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Writing for ‘new media’? The old still serves the new

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As profs consider changing the names of their schools of journalism and (mass, strategic, public, etc.) communication, they are hurriedly reshaping writing curricula to reflect changes in the media of information delivery and, more importantly, prospective students’ attitudes that journalism is a dying profession.

The instruction of writing in the Age of New Media is under the microscope. But some (not all, but enough) journalism educators, methinks, approach teaching writing for “new media” as if it requires a brand-new skill set taught in courses with names that suggest the same. We must ask: Are educators entranced by “new media” overlooking the core learning goals of students in a journalism and communication program — to observe faithfully and completely, to record accurately, to analyze thoughtfully, to organize sensibly and to present compellingly?

No matter the medium of distribution, those traits of a good communicator have not changed. Nor has an old, reliable maxim all good writers must learn and that profs can use to distinguish writing for a newspaper vs. tweeting at Twitter.

Anyone’s who worked as a journalist – or in any writing-intensive profession – has heard these words: Write to fit.

That’s because journalists have always had to live within limits. Write to fit is an expression of that. A reporter will return from an assignment and, much of the time, be told by an editor I need eight inches of copy. Or a reporter will turn in a two-take, 30-inch masterpiece combining news, depth, and context only to be told Hey, cut it to 12. Space is tight.

And that editor? She has limits, too: She has to capture that 12 inches of copy in a two-column, two-deck hed – perhaps five or six words on each line – that invites, entertains, informs, and otherwise urges readers to have a look at the story. She has to write a front-page reefer to the story, too, in maybe a dozen words.

Broadcast journalists face limits as well: Caps on seconds per story (rarely minutes), stories per segment, and so on. Broadcast folks compete, too, for time and space with other voices and videos. And those stories get reduced further to promos and tags.

Write within limits. Journalists learn that quickly – or they flee newsrooms to write novels (which breed their own limits). The notion of information restrained by limits applies more in the digital present and future than it did in the print yesterday. That’s ironic, given the perceived promise of the World Wide Web 15 years ago as a virtual space without limits. That brave new medium promised to give journalists free reign to explore long forms unrestrained by a page six 13-pica columns wide by 21 inches tall. Well, that promise of an Internet utopia for journalists didn’t turn out so well, did it? (After all, website owners had to make money.)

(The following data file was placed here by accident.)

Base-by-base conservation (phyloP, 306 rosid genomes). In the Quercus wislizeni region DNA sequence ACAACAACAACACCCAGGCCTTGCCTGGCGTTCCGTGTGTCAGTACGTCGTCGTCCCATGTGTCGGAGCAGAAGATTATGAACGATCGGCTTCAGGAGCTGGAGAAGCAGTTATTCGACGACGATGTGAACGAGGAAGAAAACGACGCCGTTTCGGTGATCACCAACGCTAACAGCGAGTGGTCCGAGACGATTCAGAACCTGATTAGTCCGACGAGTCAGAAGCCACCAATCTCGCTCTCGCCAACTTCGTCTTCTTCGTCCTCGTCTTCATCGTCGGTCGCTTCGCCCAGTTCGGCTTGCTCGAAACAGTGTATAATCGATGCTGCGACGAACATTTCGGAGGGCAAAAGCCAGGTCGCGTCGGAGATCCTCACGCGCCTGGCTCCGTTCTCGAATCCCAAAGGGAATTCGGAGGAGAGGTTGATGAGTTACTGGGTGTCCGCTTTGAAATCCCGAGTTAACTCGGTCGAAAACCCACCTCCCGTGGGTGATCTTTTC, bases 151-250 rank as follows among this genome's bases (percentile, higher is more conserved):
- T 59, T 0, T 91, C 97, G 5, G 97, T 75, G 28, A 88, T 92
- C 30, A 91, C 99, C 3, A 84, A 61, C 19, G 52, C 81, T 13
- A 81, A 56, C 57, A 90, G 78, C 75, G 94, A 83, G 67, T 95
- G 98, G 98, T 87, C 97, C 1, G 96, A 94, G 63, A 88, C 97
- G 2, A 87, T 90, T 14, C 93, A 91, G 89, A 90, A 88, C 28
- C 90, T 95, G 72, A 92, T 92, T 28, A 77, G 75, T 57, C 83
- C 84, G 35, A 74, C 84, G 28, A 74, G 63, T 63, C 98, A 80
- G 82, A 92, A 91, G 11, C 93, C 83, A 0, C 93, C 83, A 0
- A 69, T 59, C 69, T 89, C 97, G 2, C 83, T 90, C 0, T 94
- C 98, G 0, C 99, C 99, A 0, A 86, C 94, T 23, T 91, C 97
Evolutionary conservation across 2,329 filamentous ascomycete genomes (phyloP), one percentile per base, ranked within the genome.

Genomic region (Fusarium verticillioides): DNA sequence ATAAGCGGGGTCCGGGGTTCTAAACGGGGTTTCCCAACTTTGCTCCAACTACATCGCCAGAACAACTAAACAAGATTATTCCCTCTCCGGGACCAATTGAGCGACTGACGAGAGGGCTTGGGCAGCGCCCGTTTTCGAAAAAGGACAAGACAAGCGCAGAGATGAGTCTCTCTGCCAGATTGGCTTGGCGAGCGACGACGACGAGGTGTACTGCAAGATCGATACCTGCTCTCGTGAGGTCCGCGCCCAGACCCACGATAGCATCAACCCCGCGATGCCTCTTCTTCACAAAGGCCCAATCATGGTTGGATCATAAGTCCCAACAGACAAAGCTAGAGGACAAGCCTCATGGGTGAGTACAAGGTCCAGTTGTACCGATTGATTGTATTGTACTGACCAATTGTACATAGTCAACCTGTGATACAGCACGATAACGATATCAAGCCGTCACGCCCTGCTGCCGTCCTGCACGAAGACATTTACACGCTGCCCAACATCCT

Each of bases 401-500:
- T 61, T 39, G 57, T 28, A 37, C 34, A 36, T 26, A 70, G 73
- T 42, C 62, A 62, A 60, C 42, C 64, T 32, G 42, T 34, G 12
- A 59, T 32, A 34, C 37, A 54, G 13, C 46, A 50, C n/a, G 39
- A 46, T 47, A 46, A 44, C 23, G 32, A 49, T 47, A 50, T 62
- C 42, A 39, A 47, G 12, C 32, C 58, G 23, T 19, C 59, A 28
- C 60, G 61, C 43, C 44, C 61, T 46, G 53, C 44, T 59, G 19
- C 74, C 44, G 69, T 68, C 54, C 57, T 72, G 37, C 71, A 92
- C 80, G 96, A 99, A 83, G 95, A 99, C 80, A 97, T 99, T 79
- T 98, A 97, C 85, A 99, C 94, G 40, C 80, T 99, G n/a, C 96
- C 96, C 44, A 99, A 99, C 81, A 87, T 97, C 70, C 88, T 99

For more than a decade, journalism educators have tried to figure out how to teach new writing techniques for what many of them call the “converged media.” Profs continue to develop such courses with catchy names like Wordsmithing featuring these presumably “new” writing techniques and styles for the “new media.” But I wonder if this new instruction in online writing overshadows what should precede the writing – fundamental reporting and research skills (to say nothing of mastering the nuances of vocabulary, grammar, punctuation, and style common to all journalistic writing).

Consider some names of courses in which such “new” techniques are taught: Writing for All Media, Online Writing, Writing for the Web, New Media, Writing Across Media, even Cyberjournalism.

Some programs, even mine, now teach journalistic writing and reporting in courses that no longer have the word news in their names. I used to teach News Writing & Reporting I and II. Now I teach Writing & Reporting I and II. News, methinks, is vanishing from journalism course names for marketing reasons: With so many students hellbent on studying what follows the conjunction in journalism and mass (or strategic, public, digital) communication, news in a course name has become a turnoff to current and prospective students (and their tuition-paying parents). News, that audience seems to believe, refers to a dying profession with no hope of good jobs.